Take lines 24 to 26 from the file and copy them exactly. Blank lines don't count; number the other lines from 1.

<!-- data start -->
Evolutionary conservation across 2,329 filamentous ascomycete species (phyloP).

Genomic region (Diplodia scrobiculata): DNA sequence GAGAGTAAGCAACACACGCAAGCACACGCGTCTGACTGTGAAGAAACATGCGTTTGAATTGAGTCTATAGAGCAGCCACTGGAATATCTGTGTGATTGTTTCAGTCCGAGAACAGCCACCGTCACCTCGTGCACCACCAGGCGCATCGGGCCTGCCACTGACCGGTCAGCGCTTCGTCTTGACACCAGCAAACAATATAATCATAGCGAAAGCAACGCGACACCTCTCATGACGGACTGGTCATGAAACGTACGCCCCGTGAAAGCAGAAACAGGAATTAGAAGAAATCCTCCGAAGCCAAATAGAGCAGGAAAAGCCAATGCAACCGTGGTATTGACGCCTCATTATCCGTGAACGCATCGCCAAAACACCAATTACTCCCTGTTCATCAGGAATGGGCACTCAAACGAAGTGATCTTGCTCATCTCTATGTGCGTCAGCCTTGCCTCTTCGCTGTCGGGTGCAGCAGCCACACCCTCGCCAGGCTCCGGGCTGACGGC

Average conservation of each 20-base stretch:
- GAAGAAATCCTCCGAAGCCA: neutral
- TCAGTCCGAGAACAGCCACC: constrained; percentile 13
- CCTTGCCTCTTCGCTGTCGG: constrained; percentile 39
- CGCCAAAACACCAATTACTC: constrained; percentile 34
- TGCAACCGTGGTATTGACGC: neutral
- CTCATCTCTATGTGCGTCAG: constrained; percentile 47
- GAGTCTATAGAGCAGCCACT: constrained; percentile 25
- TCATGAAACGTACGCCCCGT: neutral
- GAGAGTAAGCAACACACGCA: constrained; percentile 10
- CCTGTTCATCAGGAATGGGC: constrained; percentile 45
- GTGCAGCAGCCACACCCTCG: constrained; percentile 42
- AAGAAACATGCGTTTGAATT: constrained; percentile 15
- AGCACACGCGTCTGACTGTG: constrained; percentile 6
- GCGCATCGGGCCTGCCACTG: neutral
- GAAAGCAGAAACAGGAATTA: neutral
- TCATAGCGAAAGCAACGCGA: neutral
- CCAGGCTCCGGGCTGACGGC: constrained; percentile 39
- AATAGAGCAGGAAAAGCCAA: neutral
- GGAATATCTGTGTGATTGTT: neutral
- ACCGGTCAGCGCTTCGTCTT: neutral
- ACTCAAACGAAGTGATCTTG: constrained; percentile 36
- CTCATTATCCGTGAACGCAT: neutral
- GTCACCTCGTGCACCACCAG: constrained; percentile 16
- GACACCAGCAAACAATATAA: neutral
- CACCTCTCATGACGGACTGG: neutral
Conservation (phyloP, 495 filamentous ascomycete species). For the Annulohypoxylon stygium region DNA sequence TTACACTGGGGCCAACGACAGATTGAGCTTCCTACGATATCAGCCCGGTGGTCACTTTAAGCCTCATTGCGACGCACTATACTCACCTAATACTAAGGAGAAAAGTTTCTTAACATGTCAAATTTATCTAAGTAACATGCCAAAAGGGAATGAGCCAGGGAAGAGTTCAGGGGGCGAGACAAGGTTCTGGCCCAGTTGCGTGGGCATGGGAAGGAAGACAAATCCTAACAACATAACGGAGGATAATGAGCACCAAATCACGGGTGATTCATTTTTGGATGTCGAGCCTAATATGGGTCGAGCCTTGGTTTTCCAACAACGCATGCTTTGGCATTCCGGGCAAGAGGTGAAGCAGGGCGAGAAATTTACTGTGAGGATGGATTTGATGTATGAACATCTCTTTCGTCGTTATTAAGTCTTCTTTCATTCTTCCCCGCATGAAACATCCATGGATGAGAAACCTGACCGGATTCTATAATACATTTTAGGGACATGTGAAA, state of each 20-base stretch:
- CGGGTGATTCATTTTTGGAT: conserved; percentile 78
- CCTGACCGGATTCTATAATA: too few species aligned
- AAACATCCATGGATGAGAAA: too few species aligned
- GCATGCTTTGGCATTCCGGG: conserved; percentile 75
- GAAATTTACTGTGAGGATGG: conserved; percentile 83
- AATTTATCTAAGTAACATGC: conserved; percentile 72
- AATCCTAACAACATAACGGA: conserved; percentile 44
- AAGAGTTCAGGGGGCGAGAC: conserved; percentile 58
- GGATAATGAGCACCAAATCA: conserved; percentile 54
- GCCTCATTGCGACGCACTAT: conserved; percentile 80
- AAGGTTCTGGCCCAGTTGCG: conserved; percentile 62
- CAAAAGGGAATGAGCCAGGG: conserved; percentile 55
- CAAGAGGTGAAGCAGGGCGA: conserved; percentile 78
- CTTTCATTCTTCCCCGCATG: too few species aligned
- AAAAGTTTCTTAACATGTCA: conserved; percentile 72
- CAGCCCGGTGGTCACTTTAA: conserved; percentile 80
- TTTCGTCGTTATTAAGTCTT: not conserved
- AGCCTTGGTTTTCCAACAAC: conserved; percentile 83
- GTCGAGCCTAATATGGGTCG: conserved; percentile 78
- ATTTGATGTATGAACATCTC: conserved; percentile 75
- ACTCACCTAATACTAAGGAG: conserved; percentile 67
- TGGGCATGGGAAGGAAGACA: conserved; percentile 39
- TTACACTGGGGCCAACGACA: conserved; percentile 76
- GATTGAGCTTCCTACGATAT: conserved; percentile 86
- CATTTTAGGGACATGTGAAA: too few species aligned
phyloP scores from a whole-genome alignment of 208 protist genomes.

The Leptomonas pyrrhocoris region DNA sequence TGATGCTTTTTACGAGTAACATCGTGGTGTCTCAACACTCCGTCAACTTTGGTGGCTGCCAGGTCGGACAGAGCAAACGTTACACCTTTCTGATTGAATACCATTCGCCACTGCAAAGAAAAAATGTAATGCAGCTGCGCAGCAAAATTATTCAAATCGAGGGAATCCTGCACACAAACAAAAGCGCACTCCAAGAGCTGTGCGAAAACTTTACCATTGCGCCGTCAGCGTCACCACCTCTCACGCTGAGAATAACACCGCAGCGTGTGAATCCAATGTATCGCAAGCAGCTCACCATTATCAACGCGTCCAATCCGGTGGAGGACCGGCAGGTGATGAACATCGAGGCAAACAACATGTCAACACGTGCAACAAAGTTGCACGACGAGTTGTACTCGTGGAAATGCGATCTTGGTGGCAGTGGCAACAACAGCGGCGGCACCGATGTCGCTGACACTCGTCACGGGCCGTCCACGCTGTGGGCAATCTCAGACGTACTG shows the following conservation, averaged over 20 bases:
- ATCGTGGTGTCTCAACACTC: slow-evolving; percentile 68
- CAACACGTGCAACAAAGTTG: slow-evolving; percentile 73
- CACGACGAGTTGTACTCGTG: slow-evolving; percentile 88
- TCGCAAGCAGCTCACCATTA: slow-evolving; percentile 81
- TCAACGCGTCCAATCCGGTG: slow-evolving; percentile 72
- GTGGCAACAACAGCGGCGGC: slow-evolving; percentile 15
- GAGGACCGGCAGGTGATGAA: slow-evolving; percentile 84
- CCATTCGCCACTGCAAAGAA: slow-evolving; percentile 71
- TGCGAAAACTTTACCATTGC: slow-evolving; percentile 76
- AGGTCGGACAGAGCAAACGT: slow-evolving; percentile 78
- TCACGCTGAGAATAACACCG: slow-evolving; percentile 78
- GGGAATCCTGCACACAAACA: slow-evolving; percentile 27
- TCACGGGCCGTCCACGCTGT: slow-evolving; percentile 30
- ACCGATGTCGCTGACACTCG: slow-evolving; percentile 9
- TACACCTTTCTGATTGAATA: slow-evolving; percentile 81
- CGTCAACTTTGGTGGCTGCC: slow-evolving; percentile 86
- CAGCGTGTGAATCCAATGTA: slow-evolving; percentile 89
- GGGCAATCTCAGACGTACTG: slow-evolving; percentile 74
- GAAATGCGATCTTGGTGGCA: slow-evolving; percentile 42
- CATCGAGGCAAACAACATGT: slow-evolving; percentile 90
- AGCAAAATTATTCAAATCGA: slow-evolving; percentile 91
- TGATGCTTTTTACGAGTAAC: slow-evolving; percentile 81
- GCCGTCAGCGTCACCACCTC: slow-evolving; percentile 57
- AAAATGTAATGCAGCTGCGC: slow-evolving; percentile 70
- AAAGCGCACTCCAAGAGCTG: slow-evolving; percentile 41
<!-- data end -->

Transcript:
- ACTCAAACGAAGTGATCTTG: constrained; percentile 36
- CTCATTATCCGTGAACGCAT: neutral
- GTCACCTCGTGCACCACCAG: constrained; percentile 16